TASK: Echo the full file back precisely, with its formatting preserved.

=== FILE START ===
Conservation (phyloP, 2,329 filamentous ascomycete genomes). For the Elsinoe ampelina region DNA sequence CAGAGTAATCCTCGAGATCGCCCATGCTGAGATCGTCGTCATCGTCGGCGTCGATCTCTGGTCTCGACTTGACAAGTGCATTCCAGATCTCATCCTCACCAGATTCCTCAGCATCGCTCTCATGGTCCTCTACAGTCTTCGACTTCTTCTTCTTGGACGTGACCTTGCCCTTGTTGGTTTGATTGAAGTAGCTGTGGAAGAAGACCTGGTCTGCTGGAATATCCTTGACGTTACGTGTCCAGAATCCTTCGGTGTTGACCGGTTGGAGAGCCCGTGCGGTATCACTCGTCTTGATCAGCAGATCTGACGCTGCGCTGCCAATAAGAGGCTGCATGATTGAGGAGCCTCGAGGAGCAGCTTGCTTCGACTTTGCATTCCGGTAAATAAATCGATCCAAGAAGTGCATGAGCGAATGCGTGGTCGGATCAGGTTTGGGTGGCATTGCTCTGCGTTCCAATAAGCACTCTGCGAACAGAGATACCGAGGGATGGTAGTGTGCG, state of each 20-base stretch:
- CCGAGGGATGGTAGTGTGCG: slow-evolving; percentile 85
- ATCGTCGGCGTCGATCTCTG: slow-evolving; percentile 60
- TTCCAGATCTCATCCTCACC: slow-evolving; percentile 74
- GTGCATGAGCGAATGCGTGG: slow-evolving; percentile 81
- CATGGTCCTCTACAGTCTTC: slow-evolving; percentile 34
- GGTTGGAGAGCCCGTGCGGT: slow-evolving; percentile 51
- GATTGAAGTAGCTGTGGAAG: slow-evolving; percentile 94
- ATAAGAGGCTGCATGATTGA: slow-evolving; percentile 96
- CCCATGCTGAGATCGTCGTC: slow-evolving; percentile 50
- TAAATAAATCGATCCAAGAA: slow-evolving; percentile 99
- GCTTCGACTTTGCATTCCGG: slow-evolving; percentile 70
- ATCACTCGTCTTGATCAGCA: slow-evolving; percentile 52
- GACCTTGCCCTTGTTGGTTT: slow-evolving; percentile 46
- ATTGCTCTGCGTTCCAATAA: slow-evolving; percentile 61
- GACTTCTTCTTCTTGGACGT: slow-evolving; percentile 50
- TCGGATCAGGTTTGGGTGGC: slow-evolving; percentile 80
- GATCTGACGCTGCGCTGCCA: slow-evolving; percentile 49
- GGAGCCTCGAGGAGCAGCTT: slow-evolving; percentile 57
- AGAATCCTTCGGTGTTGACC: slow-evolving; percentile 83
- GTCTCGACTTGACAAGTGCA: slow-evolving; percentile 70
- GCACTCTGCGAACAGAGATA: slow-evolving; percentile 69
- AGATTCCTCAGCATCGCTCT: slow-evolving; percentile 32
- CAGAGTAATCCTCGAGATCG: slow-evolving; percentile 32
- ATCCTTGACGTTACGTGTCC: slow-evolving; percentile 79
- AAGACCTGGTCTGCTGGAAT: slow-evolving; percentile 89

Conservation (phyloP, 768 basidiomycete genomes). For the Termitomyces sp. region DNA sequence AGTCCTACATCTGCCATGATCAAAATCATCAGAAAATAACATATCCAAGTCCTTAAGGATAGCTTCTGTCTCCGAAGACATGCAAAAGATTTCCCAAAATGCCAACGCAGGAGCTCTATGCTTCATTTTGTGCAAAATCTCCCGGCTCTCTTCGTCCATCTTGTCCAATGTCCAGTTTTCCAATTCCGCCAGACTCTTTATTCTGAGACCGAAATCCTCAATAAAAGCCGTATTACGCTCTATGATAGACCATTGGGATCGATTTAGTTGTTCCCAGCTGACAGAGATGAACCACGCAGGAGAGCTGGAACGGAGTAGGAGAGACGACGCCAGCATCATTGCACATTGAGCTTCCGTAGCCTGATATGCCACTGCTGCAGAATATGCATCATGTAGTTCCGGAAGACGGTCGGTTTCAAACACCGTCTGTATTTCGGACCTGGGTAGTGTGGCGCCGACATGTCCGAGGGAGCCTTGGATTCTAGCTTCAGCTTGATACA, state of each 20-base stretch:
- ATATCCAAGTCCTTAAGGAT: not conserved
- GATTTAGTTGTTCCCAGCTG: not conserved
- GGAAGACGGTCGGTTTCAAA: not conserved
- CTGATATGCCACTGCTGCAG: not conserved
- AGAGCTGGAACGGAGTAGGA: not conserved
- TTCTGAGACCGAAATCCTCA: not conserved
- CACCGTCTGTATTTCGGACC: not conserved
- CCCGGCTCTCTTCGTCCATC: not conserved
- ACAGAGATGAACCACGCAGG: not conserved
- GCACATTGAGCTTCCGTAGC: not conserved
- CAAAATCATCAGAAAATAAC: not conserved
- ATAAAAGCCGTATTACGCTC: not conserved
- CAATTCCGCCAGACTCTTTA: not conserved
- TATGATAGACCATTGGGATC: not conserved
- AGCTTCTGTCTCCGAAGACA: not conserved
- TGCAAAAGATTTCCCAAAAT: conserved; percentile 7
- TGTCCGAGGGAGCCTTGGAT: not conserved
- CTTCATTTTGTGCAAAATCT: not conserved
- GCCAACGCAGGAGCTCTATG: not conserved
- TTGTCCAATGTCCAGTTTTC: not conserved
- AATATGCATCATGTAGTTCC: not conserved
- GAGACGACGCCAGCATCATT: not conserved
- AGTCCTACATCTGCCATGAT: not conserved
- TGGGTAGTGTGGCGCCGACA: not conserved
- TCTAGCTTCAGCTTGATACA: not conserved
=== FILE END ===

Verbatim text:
Conservation (phyloP, 2,329 filamentous ascomycete genomes). For the Elsinoe ampelina region DNA sequence CAGAGTAATCCTCGAGATCGCCCATGCTGAGATCGTCGTCATCGTCGGCGTCGATCTCTGGTCTCGACTTGACAAGTGCATTCCAGATCTCATCCTCACCAGATTCCTCAGCATCGCTCTCATGGTCCTCTACAGTCTTCGACTTCTTCTTCTTGGACGTGACCTTGCCCTTGTTGGTTTGATTGAAGTAGCTGTGGAAGAAGACCTGGTCTGCTGGAATATCCTTGACGTTACGTGTCCAGAATCCTTCGGTGTTGACCGGTTGGAGAGCCCGTGCGGTATCACTCGTCTTGATCAGCAGATCTGACGCTGCGCTGCCAATAAGAGGCTGCATGATTGAGGAGCCTCGAGGAGCAGCTTGCTTCGACTTTGCATTCCGGTAAATAAATCGATCCAAGAAGTGCATGAGCGAATGCGTGGTCGGATCAGGTTTGGGTGGCATTGCTCTGCGTTCCAATAAGCACTCTGCGAACAGAGATACCGAGGGATGGTAGTGTGCG, state of each 20-base stretch:
- CCGAGGGATGGTAGTGTGCG: slow-evolving; percentile 85
- ATCGTCGGCGTCGATCTCTG: slow-evolving; percentile 60
- TTCCAGATCTCATCCTCACC: slow-evolving; percentile 74
- GTGCATGAGCGAATGCGTGG: slow-evolving; percentile 81
- CATGGTCCTCTACAGTCTTC: slow-evolving; percentile 34
- GGTTGGAGAGCCCGTGCGGT: slow-evolving; percentile 51
- GATTGAAGTAGCTGTGGAAG: slow-evolving; percentile 94
- ATAAGAGGCTGCATGATTGA: slow-evolving; percentile 96
- CCCATGCTGAGATCGTCGTC: slow-evolving; percentile 50
- TAAATAAATCGATCCAAGAA: slow-evolving; percentile 99
- GCTTCGACTTTGCATTCCGG: slow-evolving; percentile 70
- ATCACTCGTCTTGATCAGCA: slow-evolving; percentile 52
- GACCTTGCCCTTGTTGGTTT: slow-evolving; percentile 46
- ATTGCTCTGCGTTCCAATAA: slow-evolving; percentile 61
- GACTTCTTCTTCTTGGACGT: slow-evolving; percentile 50
- TCGGATCAGGTTTGGGTGGC: slow-evolving; percentile 80
- GATCTGACGCTGCGCTGCCA: slow-evolving; percentile 49
- GGAGCCTCGAGGAGCAGCTT: slow-evolving; percentile 57
- AGAATCCTTCGGTGTTGACC: slow-evolving; percentile 83
- GTCTCGACTTGACAAGTGCA: slow-evolving; percentile 70
- GCACTCTGCGAACAGAGATA: slow-evolving; percentile 69
- AGATTCCTCAGCATCGCTCT: slow-evolving; percentile 32
- CAGAGTAATCCTCGAGATCG: slow-evolving; percentile 32
- ATCCTTGACGTTACGTGTCC: slow-evolving; percentile 79
- AAGACCTGGTCTGCTGGAAT: slow-evolving; percentile 89

Conservation (phyloP, 768 basidiomycete genomes). For the Termitomyces sp. region DNA sequence AGTCCTACATCTGCCATGATCAAAATCATCAGAAAATAACATATCCAAGTCCTTAAGGATAGCTTCTGTCTCCGAAGACATGCAAAAGATTTCCCAAAATGCCAACGCAGGAGCTCTATGCTTCATTTTGTGCAAAATCTCCCGGCTCTCTTCGTCCATCTTGTCCAATGTCCAGTTTTCCAATTCCGCCAGACTCTTTATTCTGAGACCGAAATCCTCAATAAAAGCCGTATTACGCTCTATGATAGACCATTGGGATCGATTTAGTTGTTCCCAGCTGACAGAGATGAACCACGCAGGAGAGCTGGAACGGAGTAGGAGAGACGACGCCAGCATCATTGCACATTGAGCTTCCGTAGCCTGATATGCCACTGCTGCAGAATATGCATCATGTAGTTCCGGAAGACGGTCGGTTTCAAACACCGTCTGTATTTCGGACCTGGGTAGTGTGGCGCCGACATGTCCGAGGGAGCCTTGGATTCTAGCTTCAGCTTGATACA, state of each 20-base stretch:
- ATATCCAAGTCCTTAAGGAT: not conserved
- GATTTAGTTGTTCCCAGCTG: not conserved
- GGAAGACGGTCGGTTTCAAA: not conserved
- CTGATATGCCACTGCTGCAG: not conserved
- AGAGCTGGAACGGAGTAGGA: not conserved
- TTCTGAGACCGAAATCCTCA: not conserved
- CACCGTCTGTATTTCGGACC: not conserved
- CCCGGCTCTCTTCGTCCATC: not conserved
- ACAGAGATGAACCACGCAGG: not conserved
- GCACATTGAGCTTCCGTAGC: not conserved
- CAAAATCATCAGAAAATAAC: not conserved
- ATAAAAGCCGTATTACGCTC: not conserved
- CAATTCCGCCAGACTCTTTA: not conserved
- TATGATAGACCATTGGGATC: not conserved
- AGCTTCTGTCTCCGAAGACA: not conserved
- TGCAAAAGATTTCCCAAAAT: conserved; percentile 7
- TGTCCGAGGGAGCCTTGGAT: not conserved
- CTTCATTTTGTGCAAAATCT: not conserved
- GCCAACGCAGGAGCTCTATG: not conserved
- TTGTCCAATGTCCAGTTTTC: not conserved
- AATATGCATCATGTAGTTCC: not conserved
- GAGACGACGCCAGCATCATT: not conserved
- AGTCCTACATCTGCCATGAT: not conserved
- TGGGTAGTGTGGCGCCGACA: not conserved
- TCTAGCTTCAGCTTGATACA: not conserved